Another day of record warm weather caused trouble in Kern County Friday as a wind-blown tree forced Arvin residents to get by with little or no tap water, and dry, dusty conditions raised concerns about wildfire risks and limited driver visibility.
Winds let up considerably by late afternoon, and the National Weather Service raised hopes that a shift in the local climate pattern could bring light precipitation within 10 days.
That may be little comfort to Arvin residents whose faucets stopped running at about 8 p.m. Thursday after strong winds uprooted a tree that happened to stand over a water main on the south side of Comanche Drive about a block east of Bear Mountain Boulevard.
That same day, winds knocked over a tree at Bakersfield College, injuring a student who had to be hospitalized.
The Arvin tree’s lifted roots caused a leak in the 6-inch diameter plastic pipeline. Officials with the Arvin Community Services District said a few hundred customers went without water while several hundred more made do with low water pressure. State and county health officials, however, said the number of affected residents numbered 18,000.
A utility crew worked through the night to remove the tree and replace a 15-foot section of pipeline. They were able to restore water service by mid-afternoon Friday.
The utility joined public health officials in warning residents about the potential for bacterial contamination resulting from the stoppage. They advised residents to boil and then cool water before drinking it to avoid stomach or intestinal illnesses.
“Boiling water kills any potential bacteria and other organisms in the water,” Matt Constantine, the Kern County Public Health Services Department director, said in a news release issued Friday afternoon.
Before water service was restored, a Clinica Sierra Vista office next to the broken main had to bring in a pair of portable toilets and a hand-washing station for patients and staff.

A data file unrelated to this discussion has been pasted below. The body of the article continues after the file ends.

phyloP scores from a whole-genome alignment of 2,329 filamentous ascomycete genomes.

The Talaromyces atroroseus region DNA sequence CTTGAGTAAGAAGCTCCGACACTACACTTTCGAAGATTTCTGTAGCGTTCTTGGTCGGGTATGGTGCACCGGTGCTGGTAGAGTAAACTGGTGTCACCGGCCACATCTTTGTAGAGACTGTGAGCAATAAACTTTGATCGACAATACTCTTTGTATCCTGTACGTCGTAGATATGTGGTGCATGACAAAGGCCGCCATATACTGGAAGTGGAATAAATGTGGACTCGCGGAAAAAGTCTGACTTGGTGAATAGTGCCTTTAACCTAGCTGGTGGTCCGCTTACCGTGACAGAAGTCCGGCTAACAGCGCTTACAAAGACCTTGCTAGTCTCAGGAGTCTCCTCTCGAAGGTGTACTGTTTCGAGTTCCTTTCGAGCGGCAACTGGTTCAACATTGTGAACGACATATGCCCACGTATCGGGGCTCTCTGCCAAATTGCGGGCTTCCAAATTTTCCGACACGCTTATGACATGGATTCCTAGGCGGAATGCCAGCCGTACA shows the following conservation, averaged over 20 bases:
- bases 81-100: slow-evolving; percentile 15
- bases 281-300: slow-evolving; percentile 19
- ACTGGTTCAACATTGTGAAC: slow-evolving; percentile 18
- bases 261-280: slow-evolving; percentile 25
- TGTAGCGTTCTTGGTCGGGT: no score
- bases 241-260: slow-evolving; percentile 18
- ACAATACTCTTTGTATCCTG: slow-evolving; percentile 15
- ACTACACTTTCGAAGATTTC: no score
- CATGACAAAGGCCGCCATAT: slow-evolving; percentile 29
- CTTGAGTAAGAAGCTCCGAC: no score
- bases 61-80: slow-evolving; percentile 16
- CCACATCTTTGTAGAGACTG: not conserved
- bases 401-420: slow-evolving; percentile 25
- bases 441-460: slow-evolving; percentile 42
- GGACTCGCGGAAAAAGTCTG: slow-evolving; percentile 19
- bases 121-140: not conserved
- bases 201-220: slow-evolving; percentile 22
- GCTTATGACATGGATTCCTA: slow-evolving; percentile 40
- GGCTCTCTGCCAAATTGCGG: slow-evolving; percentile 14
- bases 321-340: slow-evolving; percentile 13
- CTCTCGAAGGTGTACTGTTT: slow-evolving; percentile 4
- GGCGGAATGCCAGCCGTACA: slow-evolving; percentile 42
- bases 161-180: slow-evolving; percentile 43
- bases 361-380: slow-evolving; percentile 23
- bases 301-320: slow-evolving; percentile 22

Although Clinica CEO Steve Schilling said at about noon Friday that he was growing impatient with the water stoppage, he was glad the clinic was able to continue serving clients.
“We’re in business,” he said.
Thursday and Friday’s high winds and dry conditions prompted the National Weather Service to call a blowing dust advisory for drivers and a red flag warning because of the risk of wildfire. Both were set to expire at 9 p.m. Friday.
The agency said Friday’s high of 79 degrees in Bakersfield set a new record for the day. The previous record, set in 1946, was 77 degrees.
A meteorologist at the weather service’s Hanford office, Cindy Bean, said there were signs the high pressure system of the last few weeks — whose shifts brought on the winds — could give way to precipitation in early February.
But she cautioned that it remains far from certain whether the dry spell will end soon. And even if it does, she said, don’t expect a lot of precipitation.
“(Changing weather systems) may bring us some light rain, light snow but certainly ... nothing real significant at this point,” she said.
Thursday’s winds kicked up enough dust to temporarily create near-foglike conditions along Highway 99 and other area arteries. And many worried about the dangers of breathing the dust-filled air.
But the news wasn’t all bad.
While Thursday’s high winds created dusty conditions, they appear to be responsible for significantly reducing concentrations of PM2.5, the ultra-fine particles of soot, aerosols and other materials that have been present in Bakersfield at unhealthy levels for weeks.
All day Friday, at least through 5 p.m., an air monitor in central Bakersfield showed PM2.5s in the “good” range, below 12 micrograms per cubic meter of air.
In recent weeks, such a reading has been unheard of.
While the real-time data produced by the San Joaquin Valley Air Pollution Control District is considered preliminary, it appears the wind and the unsettled weather may have brought at least one benefit.
— Staff writer Steven Mayer contributed to this report.